China builds “artificial moon” on Earth

It was inspired by levitating frogs and could test tech for future lunar colonies.

China has built an “artificial moon” model that uses magnetic fields to mimic weak lunar gravity — and it could help with the creation of future moon colonies.

The challenge: Any tech that scientists want to send to the moon needs to be designed to work under lunar conditions, and one of the trickiest conditions to account for is the moon’s gravity, which is just 16% as powerful as Earth’s.

“One of the constant challenges with living and working in space is reduced gravity,” Christopher Baker, program executive for NASA’s Flight Opportunities program, said in 2021. “Many systems designed for use on Earth simply do not work the same elsewhere.”

What’s new: We can mimic lunar gravity on Earth — with parabolic flights or drop towers, for example — but the condition lasts for only seconds.

“One of the constant challenges with living and working in space is reduced gravity.”

Christopher Baker

China’s artificial moon can simulate lunar gravity for “as long as you want,” lead scientist Li Ruilin, from the China University of Mining and Technology, told the South China Morning Post.

“Some experiments such as an impact test need just a few seconds [in the simulator],” he added. “But others such as creep testing can take several days.”

How it works: At the core of China’s artificial moon is a vacuum chamber containing a cylinder 23.6 inches wide. The top of this mini moon is covered in rocks and dust that mimic the surface of the real moon.

By adjusting a magnetic field acting upon the mini moon, scientists can simulate the gravity of the real one.

china's artificial moon
A diagram highlighting the vacuum chamber in China’s artificial moon. Credit: Li Ruilin / China University of Mining and Technology

This could be incredibly useful for testing tech destined for the moon — to see how effective a 3D printer might be for building lunar habitats, for example, researchers could put a smaller scale version on the mini moon and turn on the field.

They can also crank the magnetic field up high enough to levitate small objects on the fake moon’s surface if they want to.Li was actually inspired to use magnetic fields to mimic lunar gravity by an experiment in which physicist Andre Geim levitated a frog.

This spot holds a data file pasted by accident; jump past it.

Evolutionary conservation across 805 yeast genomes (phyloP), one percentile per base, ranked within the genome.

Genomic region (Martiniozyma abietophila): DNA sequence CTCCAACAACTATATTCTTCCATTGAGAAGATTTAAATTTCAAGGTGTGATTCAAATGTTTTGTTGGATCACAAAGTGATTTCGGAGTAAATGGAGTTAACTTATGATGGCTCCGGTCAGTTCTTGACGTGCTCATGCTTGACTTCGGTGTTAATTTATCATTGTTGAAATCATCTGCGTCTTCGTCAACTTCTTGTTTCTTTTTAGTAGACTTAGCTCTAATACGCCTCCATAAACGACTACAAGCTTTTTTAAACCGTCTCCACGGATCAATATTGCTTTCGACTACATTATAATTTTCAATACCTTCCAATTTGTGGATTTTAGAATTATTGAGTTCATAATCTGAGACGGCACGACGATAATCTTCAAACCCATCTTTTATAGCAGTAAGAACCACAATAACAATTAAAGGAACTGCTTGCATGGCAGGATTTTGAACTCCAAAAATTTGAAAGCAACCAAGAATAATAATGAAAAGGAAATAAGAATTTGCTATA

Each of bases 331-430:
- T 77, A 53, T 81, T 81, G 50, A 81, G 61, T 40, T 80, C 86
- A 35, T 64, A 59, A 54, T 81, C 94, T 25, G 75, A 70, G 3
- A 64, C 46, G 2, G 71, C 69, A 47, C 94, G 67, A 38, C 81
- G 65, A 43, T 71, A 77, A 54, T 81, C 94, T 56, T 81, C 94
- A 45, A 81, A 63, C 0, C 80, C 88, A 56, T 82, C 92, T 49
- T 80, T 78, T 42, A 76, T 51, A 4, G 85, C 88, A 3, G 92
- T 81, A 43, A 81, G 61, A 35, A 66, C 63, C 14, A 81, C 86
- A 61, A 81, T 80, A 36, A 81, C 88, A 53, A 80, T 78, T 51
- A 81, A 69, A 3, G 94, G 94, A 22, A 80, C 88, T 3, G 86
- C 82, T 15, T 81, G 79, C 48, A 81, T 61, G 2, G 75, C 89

Looking ahead: The facility containing China’s artificial moon is expected to officially open in the next few months and will be used by China’s space agency to prepare for future lunar missions. 

It will also be open to researchers from around the world, according to Li, and while NASA hasn’t announced any plans to conduct research there, based on Baker’s previous comments, it would have no shortage of tech to test.

“A wide range of tools we need for the moon and Mars could benefit from testing in partial gravity,” he said, “including technologies for in-situ resource utilization, regolith mining, and environmental control and life support systems.”

We’d love to hear from you! If you have a comment about this article or if you have a tip for a future Freethink story, please email us at [email protected].

Related
T-Minus: How to not die on (the way to) Mars
A breakdown of the five biggest threats to future Mars astronauts and what NASA scientists are doing to overcome each one.
Life on Mars, together
Researchers spent two weeks at the Mars Desert Research Station conducting an analog mission for potential future trips to Mars.
NASA hopes private space companies can rescue its $11 billion Mars rock mission
If this ambitious NASA mission unraveled, scientists would lose their chance to learn much more about the red planet.
T-Minus: New SpaceX fashion, a Mars mystery, and more
Freethink’s weekly countdown of the biggest space news, featuring new spacesuits, a mission to the dark side of the moon, and more.
Boeing’s Starliner spacecraft was set to launch on May 6 — but was delayed again
Boeing’s Starliner launch – delayed again – will be an important milestone for commercial spaceflight if it can manage to launch.
Up Next
Subscribe to Freethink for more great stories